This Father Has One Autistic Son, One Recovered Autistic Son and Tons of Love
When I was given the opportunity to do some interviews with parents of autistic children I knew I had to talk to Chaz. I had never had an in depth talk with him about how it felt to hear that Zain had autism. I have said for years that society thinks we all walk the same path once our children are diagnosed with autism, that our stories somehow become the same as soon as our child is labeled as autistic. Nothing is further from the truth. My hope is that the interviews I’ve been doing will give some a different view of the parents that raise these remarkable children.
Mr. Chaz Price is the father of two, Zain [who is autistic] and Dryden [recovered]. Chaz is also my husband. Chaz is from North Carolina originally but grew up in Southern Indiana, we currently live near Seattle, WA. Chaz works as the Lead Brown and Sharpe Machinist of a machine shop here. This man never stops working for his kids. If he had to he would work 24 hours a day to provide for his children and truthfully most of the time it feels like he does. It isn’t anything for Chaz to work 80 hours in one week. When Zain was little is was rough, we were just starting out, had very little money, and then all of a sudden we had a special needs child. A lot of men would’ve fled. Chaz did not. He has learned from me anytime I needed to teach him something new. He has accepted Zain’s autism with such grace and pride. He never denied it, ever, he was always there. This man is an amazing father, amazing husband, and an amazing man.
Brooke: Ok, I am going to ask the questions just like I did for everyone else. So, let’s start with the basics. What is our son’s diagnosis? Severe, Moderate, Mild (or ASD 1, 2, or 3), Asperger’s, PDDNOS? Does he have any distinguishing co-morbid?
Chaz: Zain is diagnosed with moderate to severe autism. He also has SPD, ADHD, Epilepsy, severe sleep disorder, Explosive Behavior Disorder, and Tourette’s. Dryden was diagnosed at age 2 with moderate autism.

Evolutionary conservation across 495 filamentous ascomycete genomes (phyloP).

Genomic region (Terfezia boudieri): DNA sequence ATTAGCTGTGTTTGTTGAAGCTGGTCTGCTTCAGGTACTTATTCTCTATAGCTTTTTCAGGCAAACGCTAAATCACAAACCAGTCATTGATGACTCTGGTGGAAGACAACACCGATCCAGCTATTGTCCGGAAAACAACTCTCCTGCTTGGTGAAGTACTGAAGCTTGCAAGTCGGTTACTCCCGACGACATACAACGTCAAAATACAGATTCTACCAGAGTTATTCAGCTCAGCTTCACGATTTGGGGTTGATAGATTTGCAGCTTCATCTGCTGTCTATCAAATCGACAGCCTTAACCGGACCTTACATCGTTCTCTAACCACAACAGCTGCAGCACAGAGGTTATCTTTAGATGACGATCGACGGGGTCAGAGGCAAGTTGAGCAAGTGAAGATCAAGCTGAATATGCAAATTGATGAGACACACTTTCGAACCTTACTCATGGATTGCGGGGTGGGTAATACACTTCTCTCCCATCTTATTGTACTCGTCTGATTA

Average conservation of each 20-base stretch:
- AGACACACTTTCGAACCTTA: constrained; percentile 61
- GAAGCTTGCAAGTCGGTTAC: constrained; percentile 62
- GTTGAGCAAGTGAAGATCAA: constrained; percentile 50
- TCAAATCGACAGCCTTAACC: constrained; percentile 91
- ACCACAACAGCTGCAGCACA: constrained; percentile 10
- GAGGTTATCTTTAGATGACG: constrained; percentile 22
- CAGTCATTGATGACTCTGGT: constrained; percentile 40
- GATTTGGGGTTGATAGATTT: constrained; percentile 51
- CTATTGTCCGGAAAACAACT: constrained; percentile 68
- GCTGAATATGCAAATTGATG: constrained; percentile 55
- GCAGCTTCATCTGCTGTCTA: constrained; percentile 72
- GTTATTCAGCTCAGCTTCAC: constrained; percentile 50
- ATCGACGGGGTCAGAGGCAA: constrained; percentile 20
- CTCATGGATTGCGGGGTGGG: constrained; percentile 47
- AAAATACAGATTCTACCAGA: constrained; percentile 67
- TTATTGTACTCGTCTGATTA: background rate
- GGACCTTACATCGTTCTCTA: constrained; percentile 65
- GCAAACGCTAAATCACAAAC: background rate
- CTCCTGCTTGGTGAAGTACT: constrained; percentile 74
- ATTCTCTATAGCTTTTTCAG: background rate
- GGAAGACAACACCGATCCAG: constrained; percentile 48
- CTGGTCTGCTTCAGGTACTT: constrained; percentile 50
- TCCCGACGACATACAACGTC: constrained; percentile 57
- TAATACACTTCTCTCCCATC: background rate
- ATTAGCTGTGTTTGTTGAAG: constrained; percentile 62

Brooke: Autism is very confusing in many ways, I stayed confused for years. One things for sure, it is full of a lot of complex emotions. If you had to pick one defining emotion that you felt whenever you first heard that Zain has autism and when you heard Dryden had autism what would you say it was? Why?
Chaz: I’d say relief. It was like we had a sense of direction all of a sudden. The name shed light on issues we knew were there. I knew something was wrong when Zain was 18 months old yet, you [Brooke] were still fighting for an answer at that point though. When he broke his arm. That changed everything for me. You see, Zain snapped his arm during a seizure when he was 18 months old. We had no idea that his arm was broke because he had no reaction. I’ll always remember handing him a cookie and him refusing to pull his arm to his mouth, instead he pulled his head down to his hand. His lack of emotion concerned me greatly. All mammals react to pain, but our son did not and still does not most of the time.
As far as Dryden, it broke me, I know it did you [Brooke] too. I’d say the emotion I felt most was betrayal, I felt betrayed by my own genes. Both of my boys diagnosed! With Dryden it was like he was fine and then we laid him down one night and he woke up in the morning unable to speak. Our whole world started spinning.
Brooke: You are right, that moment was a defining one for me as well. He didn’t care one bit, it was like it didn’t hurt. Just like when he picked the stitches out of his stomach 12 hours after having surgery when he was 2ish. As far as Dryden, I always felt it was learned behavior but it crushed me as well. Moving on, in your opinion did the doctors diagnose his autism right off the bat or did he go through several misdiagnoses?
Chaz: They didn’t diagnose Zain properly for the first few years it seems like, so, no, not properly. It seemed as though they were just giving us a ‘shut you up’ diagnosis. Dryden was diagnosed right off the bat because his brother has autism and we were at the same doctor. It wasn’t hard to see what was going on with him.
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